I actually have 400' of nylon 3 strand and 12' of chain. This sounds like enough to handle this task.

I'm going to try the dock/mooring line with a rolling hitch on the rode and fed back to my winch. I will report back to let you know what happens.

I just discovered that my trysail is not properly hanked. It has some kind of track cars on it and not hanks for attaching to the backstay. I'll get that corrected this weekend and also report on that too. I am thinking that if I attach the trysail to the mast it will not be far enough back to act like the feathers on the arrow and provide some aerodynamic stability to the boat.

Thanks for all of everyone's advice, it sounds like I will start having some more comfortable nights sleeping in the bed and not in the cockpit waiting for an anchor alarm from the GPS. I will be back in a couple of days to let you know how it goes.
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  #27  
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Quote:
Originally Posted by Lancer28 View Post
I had a chance to re-measure my chain and nylon today when I was installing new distance markers.

I actually have 400' of nylon 3 strand and 12' of chain. This sounds like enough to handle this task.
I would still recommend going up to 30' of chain.

Quote:
I'm going to try the dock/mooring line with a rolling hitch on the rode and fed back to my winch. I will report back to let you know what happens.
Should be interesting...

Quote:
I just discovered that my trysail is not properly hanked. It has some kind of track cars on it and not hanks for attaching to the backstay. I'll get that corrected this weekend and also report on that too. I am thinking that if I attach the trysail to the mast it will not be far enough back to act like the feathers on the arrow and provide some aerodynamic stability to the boat.
A storm trysail is designed to be used by going up the mast sail track...which is what the track cars are probably designed to fit. A riding sail is a totally different beast—with the best ones being effectively a diamond shaped sail with the luff of the sail along the center of the diamond and having two clews. This allows you to connect the two clews to the two aft corners of your boat and allow it to more effectively keep the boat headed into the wind.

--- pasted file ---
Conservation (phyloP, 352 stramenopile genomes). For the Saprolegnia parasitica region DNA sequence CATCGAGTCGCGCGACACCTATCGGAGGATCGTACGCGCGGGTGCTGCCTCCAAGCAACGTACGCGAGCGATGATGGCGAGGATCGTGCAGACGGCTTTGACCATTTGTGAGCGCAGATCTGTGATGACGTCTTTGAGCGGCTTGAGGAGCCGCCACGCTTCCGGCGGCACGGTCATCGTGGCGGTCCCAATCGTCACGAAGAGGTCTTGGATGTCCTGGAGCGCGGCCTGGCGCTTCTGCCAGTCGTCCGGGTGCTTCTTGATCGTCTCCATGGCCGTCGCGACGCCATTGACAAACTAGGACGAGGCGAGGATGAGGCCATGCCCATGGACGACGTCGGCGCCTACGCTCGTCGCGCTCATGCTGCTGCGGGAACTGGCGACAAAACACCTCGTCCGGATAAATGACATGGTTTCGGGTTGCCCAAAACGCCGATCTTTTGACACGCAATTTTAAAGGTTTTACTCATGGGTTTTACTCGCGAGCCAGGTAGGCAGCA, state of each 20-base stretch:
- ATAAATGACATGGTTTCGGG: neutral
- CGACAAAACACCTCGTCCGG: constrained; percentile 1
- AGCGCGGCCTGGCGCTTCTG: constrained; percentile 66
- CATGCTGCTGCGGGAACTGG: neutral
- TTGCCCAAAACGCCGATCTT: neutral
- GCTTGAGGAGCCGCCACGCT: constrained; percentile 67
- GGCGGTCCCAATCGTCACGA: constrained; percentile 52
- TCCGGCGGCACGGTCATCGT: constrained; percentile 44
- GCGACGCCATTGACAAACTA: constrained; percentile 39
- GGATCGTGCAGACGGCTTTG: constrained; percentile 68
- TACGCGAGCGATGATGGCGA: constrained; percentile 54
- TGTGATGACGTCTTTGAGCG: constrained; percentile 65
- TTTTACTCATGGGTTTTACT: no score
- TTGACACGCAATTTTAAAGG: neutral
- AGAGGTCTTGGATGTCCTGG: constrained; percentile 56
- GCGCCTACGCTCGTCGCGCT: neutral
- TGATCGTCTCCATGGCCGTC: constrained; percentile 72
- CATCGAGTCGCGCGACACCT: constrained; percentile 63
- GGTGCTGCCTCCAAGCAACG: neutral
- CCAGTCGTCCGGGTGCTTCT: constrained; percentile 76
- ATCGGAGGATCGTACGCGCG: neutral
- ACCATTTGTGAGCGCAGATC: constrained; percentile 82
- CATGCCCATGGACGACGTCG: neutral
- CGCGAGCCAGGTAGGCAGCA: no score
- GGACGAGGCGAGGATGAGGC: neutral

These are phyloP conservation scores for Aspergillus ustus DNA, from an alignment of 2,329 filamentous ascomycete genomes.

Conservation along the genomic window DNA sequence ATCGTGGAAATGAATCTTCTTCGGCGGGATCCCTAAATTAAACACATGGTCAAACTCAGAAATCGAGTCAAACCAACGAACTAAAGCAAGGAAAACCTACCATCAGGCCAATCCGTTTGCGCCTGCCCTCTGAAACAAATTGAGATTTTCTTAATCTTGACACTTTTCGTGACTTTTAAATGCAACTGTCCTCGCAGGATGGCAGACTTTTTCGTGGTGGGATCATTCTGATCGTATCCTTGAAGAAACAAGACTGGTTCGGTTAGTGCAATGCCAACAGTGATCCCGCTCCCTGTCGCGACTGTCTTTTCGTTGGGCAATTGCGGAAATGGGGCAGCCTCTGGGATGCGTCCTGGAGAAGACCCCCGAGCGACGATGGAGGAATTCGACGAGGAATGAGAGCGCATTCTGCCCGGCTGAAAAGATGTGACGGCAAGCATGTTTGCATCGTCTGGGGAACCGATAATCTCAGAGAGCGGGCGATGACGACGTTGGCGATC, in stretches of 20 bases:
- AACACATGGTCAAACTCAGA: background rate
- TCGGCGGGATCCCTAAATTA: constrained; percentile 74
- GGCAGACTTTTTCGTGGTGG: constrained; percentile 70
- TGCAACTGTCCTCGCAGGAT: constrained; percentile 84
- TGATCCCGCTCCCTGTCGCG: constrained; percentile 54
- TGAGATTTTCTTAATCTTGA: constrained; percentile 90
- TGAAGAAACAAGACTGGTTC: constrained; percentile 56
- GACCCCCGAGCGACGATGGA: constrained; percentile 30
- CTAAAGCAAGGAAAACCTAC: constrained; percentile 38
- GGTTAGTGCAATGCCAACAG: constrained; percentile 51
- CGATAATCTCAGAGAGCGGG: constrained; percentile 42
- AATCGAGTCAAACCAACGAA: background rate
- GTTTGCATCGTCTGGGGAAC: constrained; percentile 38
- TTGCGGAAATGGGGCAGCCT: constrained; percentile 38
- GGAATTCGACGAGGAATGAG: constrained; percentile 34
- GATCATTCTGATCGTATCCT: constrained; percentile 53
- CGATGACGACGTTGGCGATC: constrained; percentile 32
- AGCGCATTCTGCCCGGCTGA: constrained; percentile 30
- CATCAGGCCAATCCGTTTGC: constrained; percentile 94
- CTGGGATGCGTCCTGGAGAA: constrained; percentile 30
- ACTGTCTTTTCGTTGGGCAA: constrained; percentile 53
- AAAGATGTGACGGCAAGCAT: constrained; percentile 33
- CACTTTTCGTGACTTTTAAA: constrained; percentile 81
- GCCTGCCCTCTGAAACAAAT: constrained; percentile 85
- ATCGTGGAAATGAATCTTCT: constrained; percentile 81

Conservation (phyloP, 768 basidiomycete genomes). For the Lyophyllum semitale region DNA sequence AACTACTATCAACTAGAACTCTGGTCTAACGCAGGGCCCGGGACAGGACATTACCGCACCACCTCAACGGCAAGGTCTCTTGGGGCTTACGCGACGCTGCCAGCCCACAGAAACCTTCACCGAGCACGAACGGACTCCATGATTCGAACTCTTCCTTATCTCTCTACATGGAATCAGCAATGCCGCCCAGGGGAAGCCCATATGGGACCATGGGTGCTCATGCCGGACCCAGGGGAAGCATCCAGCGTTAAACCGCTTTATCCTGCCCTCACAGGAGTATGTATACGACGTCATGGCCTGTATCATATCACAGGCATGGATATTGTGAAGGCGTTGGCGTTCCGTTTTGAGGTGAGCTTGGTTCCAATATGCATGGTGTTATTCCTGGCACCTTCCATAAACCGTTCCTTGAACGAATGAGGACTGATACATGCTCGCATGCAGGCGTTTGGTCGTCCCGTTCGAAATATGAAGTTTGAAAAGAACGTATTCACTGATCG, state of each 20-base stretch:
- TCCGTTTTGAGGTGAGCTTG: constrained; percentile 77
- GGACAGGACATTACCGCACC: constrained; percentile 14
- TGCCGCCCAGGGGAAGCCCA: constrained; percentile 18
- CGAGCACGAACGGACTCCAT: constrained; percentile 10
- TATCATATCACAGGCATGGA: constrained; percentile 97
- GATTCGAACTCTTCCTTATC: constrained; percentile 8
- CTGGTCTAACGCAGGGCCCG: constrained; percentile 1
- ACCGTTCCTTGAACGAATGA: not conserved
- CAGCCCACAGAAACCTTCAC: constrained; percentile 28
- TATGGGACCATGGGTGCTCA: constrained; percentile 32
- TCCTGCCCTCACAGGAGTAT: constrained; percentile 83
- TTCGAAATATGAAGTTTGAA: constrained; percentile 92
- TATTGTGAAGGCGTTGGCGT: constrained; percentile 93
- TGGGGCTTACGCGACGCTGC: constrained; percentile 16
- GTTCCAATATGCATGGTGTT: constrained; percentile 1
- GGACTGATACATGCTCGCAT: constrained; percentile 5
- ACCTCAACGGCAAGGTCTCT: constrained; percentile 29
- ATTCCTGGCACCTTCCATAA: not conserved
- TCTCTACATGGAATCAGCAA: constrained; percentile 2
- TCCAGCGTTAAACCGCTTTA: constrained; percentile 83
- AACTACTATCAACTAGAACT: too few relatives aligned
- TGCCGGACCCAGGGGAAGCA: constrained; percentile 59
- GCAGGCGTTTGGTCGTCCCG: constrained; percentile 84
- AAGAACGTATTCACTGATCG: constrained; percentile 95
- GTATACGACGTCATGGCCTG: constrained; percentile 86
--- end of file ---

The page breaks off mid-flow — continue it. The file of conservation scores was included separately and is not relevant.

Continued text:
Quote:
Thanks for all of everyone's advice, it sounds like I will start having some more comfortable nights sleeping in the bed and not in the cockpit waiting for an anchor alarm from the GPS. I will be back in a couple of days to let you know how it goes.
Look forward for it.
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You know what the first rule of sailing is? ...Love. You can learn all the math in the 'verse, but you take
a boat to the sea you don't love, she'll shake you off just as sure as the turning of the worlds. Love keeps
her going when she oughta fall down, tells you she's hurting 'fore she keens. Makes her a home.

—Cpt. Mal Reynolds, Serenity (edited)

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  #28  
Old 09-01-2007
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We used that method to anchor alot when the wind didn't match the waves to stop rolling, but never to stop swinging, hadnt really needed to I guess. This was on a 65' 55ton sloop. Made it more comfortable for the creww when the divers where in the water.

It was also a method for gunships at anchor to change their feild of fire back in the day.
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  #29  
Old 09-11-2007
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Here are the result from three of my tests this week: the anchoring from the stern wasn't kept all night, and I switched to the riding sail. There was too much wind coming in the boat, the rocking and rolling was as bad as just anchoring from the bow, but with an amount of reduced swinging.

The bridle was my favorite, it seemed quite stable. I used a mooring line, with a speed shackle through the eye splice and back to a winch to tighten it.

The Riding sail alone was't too impressive. The boat still skittered back and forth, just not as much. (Maybe 1/2 as much... it was dark and I couldn't tell too well.)

Sorry, I'm a Doctor, not an artist Jim... haha!

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  #30  
Old 09-11-2007
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I'm hoping you weren't as close to being broadsides to the wind as your second illustration shows... should only be canted about 10-20˚, not much more than that, certainly not more than 45˚.
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You know what the first rule of sailing is? ...Love. You can learn all the math in the 'verse, but you take
a boat to the sea you don't love, she'll shake you off just as sure as the turning of the worlds. Love keeps
her going when she oughta fall down, tells you she's hurting 'fore she keens. Makes her a home.

—Cpt. Mal Reynolds, Serenity (edited)